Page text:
Marketing the author, not the book

When I began writing fiction, I was reluctant to focus my marketing efforts on me (the author). I didn’t think I had the marketing cache’ to sell my book, The Pirate of Panther Bay. Pirates were cool, but I didn’t see myself as a personality that could make my book successful. Believe me, this wasn’t because I couldn’t talk about the subject; I teach for a leaving, so I am quite comfortable filling space with my voice, even on subjects I don’t know much about! 

Instead, I focused my marketing efforts on the content. I had, and still have, really cool, interesting content: a girl pirate captain who was an ex-slave, fast paced high-seas action, high-stakes plot points; romance, and realism. The problem was at the time that I didn’t have a marketing platform. I didn’t have access to the pirate blogs or communities. I didn’t have a marketing footprint in the genre or in schools where I saw a natural market. The Pirate of Panther Bay was my first novel. So, I focused on the cool characters.
I’m beginning to change my tune, in part because of the insights provided by Sam Henrie, CEO of my publisher. In Wheatmark’s Marketing Letter (March 2013), Sam talks about the “Secrets of Sharks,” a riff on the TV show Shark Tank where venture capitalists seek out and fund new projects. As Sam explains:
“The sharks bet on people over ideas. They consistently pass on product and service ideas they love and believe in because they don’t believe in the business owner’s passion or ability to market and sell–or sometimes simply because they don’t like them. Readers are the same: you’ll have to sell them on the author before you can sell them on the book.”
I think Sam is right on the money. Readers need to connect to the author before they buy the book. The same is true for book buyers at bricks and mortar book stores, and librarians, and teachers. 
I’ve seen this in operation over the past year where I have been coordinated a book sales booth each Saturday for the Tallahassee Writer’s Association at Downtown Marketplace. The authors that sell the most titles, in every case, are the ones that are volunteering in the booth. They are there to connect with potential readers. Many of the titles that are sold without the author in the booth are purchased by readers who know or are familiar with the authors. This is true even though the volunteers are actively selling all the books in the booth, and many of those books have great content. In fact, for the fall 2012 period, one author accounted for 20% of the sales, and that author was the one who consistently manned the booth throughout the fall. The correlation is remarkable.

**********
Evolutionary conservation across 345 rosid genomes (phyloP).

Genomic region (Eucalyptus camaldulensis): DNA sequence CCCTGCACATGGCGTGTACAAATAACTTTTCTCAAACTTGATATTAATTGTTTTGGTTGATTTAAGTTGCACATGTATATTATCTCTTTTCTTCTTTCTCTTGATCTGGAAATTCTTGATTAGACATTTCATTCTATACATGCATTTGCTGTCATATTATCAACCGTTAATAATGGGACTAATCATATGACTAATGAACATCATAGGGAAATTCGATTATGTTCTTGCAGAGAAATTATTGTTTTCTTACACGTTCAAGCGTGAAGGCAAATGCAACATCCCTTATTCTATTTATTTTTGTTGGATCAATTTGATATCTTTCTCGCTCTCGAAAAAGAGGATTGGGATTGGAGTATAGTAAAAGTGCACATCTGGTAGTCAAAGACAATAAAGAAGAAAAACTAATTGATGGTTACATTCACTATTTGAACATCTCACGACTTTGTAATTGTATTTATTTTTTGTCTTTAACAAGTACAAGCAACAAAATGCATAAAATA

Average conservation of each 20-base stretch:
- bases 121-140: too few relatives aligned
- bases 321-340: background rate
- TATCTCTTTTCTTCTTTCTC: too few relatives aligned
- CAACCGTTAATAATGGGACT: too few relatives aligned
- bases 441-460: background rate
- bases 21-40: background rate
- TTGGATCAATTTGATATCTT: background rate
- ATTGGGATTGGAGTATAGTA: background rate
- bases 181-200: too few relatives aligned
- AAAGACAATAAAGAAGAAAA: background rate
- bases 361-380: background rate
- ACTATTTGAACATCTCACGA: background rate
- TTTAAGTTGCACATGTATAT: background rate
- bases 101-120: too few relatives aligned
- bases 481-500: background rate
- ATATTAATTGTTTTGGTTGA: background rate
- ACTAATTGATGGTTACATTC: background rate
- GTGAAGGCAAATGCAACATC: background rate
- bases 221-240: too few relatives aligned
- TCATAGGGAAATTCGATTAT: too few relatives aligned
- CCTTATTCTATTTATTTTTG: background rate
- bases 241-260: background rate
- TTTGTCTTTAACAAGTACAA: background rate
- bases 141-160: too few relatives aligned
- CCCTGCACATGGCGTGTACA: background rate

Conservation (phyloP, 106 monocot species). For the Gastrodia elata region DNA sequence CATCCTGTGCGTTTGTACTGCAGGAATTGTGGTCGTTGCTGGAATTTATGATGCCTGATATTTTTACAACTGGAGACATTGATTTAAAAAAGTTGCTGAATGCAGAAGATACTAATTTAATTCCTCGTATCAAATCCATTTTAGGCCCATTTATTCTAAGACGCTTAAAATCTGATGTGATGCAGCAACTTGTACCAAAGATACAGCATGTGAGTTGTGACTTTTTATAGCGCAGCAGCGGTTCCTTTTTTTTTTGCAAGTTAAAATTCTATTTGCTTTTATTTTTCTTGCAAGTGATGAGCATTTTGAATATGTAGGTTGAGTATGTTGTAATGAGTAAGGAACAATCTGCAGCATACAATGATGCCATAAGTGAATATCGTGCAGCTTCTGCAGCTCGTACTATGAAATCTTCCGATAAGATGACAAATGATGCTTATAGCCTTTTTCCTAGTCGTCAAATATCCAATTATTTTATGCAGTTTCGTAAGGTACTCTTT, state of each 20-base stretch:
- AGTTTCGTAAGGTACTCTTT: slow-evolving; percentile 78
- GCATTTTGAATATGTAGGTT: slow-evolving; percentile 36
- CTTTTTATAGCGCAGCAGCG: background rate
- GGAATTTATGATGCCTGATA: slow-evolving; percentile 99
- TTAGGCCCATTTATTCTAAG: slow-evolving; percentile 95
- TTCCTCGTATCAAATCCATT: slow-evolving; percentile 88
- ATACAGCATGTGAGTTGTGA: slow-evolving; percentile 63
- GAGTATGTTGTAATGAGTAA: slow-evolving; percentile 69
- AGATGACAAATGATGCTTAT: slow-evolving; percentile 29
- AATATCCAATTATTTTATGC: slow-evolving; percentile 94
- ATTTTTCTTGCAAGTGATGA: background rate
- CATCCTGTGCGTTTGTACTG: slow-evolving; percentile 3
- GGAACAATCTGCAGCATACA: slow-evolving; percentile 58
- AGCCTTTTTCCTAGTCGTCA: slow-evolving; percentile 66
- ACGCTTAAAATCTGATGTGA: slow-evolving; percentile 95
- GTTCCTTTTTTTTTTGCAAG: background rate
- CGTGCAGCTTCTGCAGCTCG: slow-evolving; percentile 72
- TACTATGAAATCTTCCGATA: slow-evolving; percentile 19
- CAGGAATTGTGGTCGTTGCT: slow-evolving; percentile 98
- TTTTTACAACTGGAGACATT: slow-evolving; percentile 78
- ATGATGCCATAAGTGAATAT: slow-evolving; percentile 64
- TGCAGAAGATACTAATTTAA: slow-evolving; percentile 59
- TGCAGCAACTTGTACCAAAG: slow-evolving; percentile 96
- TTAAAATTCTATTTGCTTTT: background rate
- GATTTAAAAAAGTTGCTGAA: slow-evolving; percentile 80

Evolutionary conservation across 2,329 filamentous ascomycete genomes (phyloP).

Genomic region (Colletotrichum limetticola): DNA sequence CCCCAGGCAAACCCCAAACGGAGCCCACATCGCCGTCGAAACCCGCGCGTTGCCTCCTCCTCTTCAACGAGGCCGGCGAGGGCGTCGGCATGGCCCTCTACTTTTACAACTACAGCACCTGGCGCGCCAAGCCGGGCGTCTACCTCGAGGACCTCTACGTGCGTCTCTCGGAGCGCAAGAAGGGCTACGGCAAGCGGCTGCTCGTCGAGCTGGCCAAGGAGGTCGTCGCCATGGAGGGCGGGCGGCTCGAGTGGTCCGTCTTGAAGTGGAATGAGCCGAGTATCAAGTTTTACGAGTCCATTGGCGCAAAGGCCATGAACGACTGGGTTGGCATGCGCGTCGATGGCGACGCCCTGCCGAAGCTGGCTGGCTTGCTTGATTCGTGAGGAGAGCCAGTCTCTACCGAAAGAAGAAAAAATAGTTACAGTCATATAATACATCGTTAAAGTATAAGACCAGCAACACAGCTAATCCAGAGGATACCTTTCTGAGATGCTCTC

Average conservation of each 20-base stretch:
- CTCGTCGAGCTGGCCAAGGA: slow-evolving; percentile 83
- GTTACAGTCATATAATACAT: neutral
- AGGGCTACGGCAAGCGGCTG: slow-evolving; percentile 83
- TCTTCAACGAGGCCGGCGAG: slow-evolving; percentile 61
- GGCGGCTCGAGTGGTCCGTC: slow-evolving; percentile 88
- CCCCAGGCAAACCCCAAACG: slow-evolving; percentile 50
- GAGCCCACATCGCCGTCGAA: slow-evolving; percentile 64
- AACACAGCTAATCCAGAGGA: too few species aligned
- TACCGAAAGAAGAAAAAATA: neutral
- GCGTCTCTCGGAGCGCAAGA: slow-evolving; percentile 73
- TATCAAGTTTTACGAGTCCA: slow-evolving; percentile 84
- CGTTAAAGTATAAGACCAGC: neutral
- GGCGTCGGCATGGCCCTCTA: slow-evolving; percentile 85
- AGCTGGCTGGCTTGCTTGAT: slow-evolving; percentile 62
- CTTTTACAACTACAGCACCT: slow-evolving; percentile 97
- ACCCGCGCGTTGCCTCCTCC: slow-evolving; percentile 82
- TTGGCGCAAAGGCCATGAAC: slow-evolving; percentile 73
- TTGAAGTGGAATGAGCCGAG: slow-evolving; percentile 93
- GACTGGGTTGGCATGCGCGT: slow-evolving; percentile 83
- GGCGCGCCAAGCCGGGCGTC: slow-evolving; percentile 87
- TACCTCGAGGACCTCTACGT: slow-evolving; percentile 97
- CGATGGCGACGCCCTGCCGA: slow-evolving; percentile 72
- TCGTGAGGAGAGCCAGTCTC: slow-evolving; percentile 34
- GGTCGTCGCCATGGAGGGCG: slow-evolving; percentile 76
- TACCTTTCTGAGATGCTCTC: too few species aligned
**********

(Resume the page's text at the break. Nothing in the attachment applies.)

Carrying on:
Notably, the class adoptions for my books have all come from personal relationships I have built with teachers, not anonymous marketing materials such as flyers or advertisements. 
Thus, my marketing platform ultimately has to be about me, the author. The very personal relationships I build with readers will ultimately determine my success. I’ll have more to say on this soon in the context of my books on bullying and self-defense, A Warrior’s Soul and the award-winning Renegade.
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2 thoughts on “Marketing the author, not the book

  1. Leland F. Raymond

    Exactly right, Sam.
    As a publisher, I’ve attended many book fairs to market the titles I’ve published. Invariably, the titles that sell best at these events are the ones whose authors are there in person, meeting and interacting with the public.
    It’s humbling that so few of the public who interact with me at these events care about me as publisher, given that I’m the one who brought the book into the light of day, but ultimately, it’s about the author, not the publisher.
    The reading public doesn’t care a whit about what company publishes an author, they care only about the author and the story.

    Reply

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